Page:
Now that he has kids of his own, Tony Fadell is thinking about the unintended consequences of the tools he helped create. “We allow this stuff in our lives in a way that may not be working for us,” Fadell told co-host Anderson Cooper and the crowd at Mindfulness in America, the first Wisdom 2.0 tech-in-perspective summit held in New York.
Bear in mind that Fadell is not your average everyday person, but a true living legend who dreamed up some of the world’s most-used consumer products, including the iPod, Nest thermostat, and world-changing, beloved, attention-grubbing iPhone. But there he was, saying, “We need to pull control back to ourselves.”
To help us gain that control, Fadell thinks our gadgets should Continue reading
Parents want to raise well-rounded kids who are comfortable in their own skin and with navigating in the natural and digital worlds. These advice books help parents and other care-givers to achieve that goal or to care for themselves in the process.
The sensible guide to raising digital citizens we’ve all been waiting for, Screenwise: Helping Kids Thrive (and Survive) in Their Digital World finally gets how kids use technology and how parents can support their efforts.
Author Devorah Heitner is thoroughly respectful of both sides of the equation and never talks down to, judges, or belittles anyone. Her book is chock-full of practical use-‘em-now tips and she gently instructs and builds the confidence of kids’ first and best digital mentors: their parents. This book doesn’t just skim the surface, it gets gritty and granular, supplying the words and tools we all need.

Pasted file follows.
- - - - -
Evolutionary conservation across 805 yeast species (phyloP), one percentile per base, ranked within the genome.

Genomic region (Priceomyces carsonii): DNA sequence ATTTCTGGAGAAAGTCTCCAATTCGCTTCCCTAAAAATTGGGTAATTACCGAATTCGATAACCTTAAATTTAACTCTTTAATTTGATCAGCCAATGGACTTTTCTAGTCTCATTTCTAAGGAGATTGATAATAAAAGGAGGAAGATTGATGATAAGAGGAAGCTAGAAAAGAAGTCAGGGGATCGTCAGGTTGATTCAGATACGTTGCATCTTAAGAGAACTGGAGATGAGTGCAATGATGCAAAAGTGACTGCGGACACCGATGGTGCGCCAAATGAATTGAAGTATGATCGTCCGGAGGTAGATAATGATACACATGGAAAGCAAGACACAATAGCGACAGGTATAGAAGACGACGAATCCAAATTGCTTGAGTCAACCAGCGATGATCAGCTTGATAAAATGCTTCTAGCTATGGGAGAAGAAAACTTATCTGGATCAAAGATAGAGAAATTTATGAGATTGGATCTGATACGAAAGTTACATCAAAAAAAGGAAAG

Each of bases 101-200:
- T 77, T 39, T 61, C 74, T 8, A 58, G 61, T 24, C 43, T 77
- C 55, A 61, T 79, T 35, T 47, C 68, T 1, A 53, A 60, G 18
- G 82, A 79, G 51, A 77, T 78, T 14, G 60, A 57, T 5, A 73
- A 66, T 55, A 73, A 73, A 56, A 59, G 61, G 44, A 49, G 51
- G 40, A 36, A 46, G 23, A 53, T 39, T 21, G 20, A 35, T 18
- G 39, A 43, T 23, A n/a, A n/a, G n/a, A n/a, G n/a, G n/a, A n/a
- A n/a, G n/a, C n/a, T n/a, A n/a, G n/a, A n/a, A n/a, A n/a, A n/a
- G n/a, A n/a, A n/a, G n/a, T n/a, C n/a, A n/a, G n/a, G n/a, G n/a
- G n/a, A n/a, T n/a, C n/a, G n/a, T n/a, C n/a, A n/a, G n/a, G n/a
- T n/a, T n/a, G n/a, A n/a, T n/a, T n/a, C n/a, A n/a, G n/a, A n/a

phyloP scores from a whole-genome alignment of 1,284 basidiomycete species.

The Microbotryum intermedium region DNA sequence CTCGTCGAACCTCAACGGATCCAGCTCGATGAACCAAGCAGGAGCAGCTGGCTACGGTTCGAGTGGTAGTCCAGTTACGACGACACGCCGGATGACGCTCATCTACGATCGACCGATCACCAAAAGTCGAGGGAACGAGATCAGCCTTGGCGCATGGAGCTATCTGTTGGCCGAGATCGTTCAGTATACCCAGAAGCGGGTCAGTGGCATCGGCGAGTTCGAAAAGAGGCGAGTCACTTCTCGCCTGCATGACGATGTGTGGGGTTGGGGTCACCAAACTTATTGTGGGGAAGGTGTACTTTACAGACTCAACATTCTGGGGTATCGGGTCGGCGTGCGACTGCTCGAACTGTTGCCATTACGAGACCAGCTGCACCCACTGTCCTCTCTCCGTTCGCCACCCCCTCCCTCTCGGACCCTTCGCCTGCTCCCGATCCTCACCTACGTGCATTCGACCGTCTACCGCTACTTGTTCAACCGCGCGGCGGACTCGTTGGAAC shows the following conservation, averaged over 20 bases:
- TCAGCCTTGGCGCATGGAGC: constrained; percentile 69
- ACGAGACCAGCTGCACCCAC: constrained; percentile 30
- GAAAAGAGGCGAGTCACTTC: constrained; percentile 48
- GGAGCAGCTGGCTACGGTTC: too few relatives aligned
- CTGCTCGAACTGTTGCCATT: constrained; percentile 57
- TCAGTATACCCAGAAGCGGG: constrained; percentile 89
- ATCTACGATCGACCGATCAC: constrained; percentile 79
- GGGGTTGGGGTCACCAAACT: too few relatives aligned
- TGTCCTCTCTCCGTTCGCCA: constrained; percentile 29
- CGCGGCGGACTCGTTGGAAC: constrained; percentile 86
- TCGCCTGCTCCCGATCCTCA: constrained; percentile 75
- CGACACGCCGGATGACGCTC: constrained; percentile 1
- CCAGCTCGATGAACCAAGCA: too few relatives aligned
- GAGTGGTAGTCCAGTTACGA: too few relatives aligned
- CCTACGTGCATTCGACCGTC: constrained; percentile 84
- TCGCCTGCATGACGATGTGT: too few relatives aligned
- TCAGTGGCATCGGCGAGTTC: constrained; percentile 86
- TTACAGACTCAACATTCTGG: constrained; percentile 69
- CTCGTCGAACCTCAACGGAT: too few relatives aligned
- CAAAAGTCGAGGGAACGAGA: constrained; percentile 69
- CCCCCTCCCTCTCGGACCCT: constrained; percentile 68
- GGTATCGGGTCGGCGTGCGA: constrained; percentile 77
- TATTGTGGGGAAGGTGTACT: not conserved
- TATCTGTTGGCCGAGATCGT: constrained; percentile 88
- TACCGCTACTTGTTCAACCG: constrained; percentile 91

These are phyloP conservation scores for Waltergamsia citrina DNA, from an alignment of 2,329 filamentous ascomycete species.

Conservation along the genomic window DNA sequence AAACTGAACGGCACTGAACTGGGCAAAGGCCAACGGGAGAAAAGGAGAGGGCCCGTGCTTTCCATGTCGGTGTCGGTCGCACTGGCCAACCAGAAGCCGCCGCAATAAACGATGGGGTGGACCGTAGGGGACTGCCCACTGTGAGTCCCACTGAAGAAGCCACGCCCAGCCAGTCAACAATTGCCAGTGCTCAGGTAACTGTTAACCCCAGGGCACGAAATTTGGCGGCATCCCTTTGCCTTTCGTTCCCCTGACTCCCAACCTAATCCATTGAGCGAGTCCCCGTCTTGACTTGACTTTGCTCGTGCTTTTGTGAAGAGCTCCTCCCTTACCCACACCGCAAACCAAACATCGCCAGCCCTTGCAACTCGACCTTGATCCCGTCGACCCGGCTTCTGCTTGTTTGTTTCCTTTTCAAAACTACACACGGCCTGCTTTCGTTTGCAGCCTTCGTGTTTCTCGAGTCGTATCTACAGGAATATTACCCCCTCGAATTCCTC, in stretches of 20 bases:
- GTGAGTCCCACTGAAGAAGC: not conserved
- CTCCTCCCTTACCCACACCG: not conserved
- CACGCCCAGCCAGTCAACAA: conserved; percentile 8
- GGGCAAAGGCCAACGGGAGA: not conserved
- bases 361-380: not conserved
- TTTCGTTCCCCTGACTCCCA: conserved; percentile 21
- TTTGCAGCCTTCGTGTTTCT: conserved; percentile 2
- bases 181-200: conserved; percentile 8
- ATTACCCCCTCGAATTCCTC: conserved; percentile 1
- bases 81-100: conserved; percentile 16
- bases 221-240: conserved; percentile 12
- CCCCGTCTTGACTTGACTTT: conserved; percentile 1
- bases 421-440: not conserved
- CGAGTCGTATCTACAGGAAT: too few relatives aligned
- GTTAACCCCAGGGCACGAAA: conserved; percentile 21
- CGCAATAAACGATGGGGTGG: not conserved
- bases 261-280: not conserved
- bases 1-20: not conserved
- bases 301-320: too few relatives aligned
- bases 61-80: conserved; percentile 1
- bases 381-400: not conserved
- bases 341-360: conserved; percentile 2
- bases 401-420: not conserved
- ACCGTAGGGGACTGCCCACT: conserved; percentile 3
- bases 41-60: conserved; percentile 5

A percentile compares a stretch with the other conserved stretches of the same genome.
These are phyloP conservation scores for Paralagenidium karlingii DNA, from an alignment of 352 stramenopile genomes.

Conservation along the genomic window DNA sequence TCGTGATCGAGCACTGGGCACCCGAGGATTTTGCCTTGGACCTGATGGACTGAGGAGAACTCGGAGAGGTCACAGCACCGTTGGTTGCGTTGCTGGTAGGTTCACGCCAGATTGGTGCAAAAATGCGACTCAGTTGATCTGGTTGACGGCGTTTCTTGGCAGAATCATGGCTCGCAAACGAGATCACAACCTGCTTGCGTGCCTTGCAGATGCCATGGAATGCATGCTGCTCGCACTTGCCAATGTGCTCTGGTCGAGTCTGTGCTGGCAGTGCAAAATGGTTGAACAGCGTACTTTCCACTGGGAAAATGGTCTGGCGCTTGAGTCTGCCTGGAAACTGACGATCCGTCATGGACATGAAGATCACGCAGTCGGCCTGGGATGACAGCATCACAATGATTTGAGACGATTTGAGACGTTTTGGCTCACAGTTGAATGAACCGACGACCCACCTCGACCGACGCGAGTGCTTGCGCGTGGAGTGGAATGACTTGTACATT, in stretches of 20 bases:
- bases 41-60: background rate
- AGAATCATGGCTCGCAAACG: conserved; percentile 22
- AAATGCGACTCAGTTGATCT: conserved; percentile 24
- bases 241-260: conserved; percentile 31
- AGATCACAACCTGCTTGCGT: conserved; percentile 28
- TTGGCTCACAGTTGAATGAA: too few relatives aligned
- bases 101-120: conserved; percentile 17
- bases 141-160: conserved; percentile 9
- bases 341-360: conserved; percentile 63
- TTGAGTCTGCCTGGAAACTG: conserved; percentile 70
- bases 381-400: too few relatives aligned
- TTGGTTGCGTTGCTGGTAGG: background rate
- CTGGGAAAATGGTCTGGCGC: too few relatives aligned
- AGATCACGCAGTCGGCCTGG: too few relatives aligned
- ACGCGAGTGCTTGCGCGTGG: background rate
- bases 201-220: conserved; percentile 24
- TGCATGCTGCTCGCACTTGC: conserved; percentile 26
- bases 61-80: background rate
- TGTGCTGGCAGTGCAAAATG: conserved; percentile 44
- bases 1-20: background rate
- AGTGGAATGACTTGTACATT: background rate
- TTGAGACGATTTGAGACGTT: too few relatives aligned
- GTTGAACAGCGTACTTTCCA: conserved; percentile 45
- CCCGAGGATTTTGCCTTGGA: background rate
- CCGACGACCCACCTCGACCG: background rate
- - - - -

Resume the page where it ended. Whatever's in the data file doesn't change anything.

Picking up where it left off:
Among Heitner’s most important points:
- Choose mentoring your child over simply monitoring what they do online.
- Have clear, consistent boundaries and explain them to your kids.
- Pay attention when your kids need you, or as Heitner says, “Be here now.” Why that’s absolutely crucial.
Another must-read, Balanced and Barefoot: How Unrestricted Outdoor Play Makes for Strong, Confident, and Capable Children supplements Screenwise by Continue reading
I’ve written before about Wisdom 2.0, the conference that bills itself as “addressing the great challenge of our age: to not only live connected to one another through technology, but to do so in ways that are beneficial to our own well-being, effective in our work, and useful to the world.”
This year while I was there, I was lucky to get to know innovative yoga instructor and author, Elise Marie Collins. Over the days, we talked about what would have happened if we’d known ahead of time the consequences that spending so much time with personal digital technology would have on our minds and bodies. Continue reading
Wisdom 2.0 is an unlikely conference. Its goal: to help people “not only live connected to one another through technology, but to do so in ways that are beneficial to our own well-being, effective in our work, and useful to the world.”
There, tech titans such as LinkedIn CEO Jeff Weiner mix with masters of mindfulness, including Jon Kabat-Zinn. Having experienced that breadth of perspectives, each attendee leaves with a different takeaway. This is mine.
The 6th-ever Wisdom 2.0 felt less wide-eyed and more mature. Soren Gordhamer, founder of the W2.0 movement, set the tone: “At the end of our lives, what’s gonna be important?” Adding, “What is it like to live like any one moment isn’t more important than another moment?”
The conference covered compassion in business, wisdom in leadership, and mindfulness in everything. But the overall theme was Time—and the battles being waged over how we spend it.
The term “peak attention” emerged. Like peak oil, or “the point of maximum [oil] production,” peak attention suggests we humans are maxed out mentally. We’ve reached the point that every moment of our time can be filled with Continue reading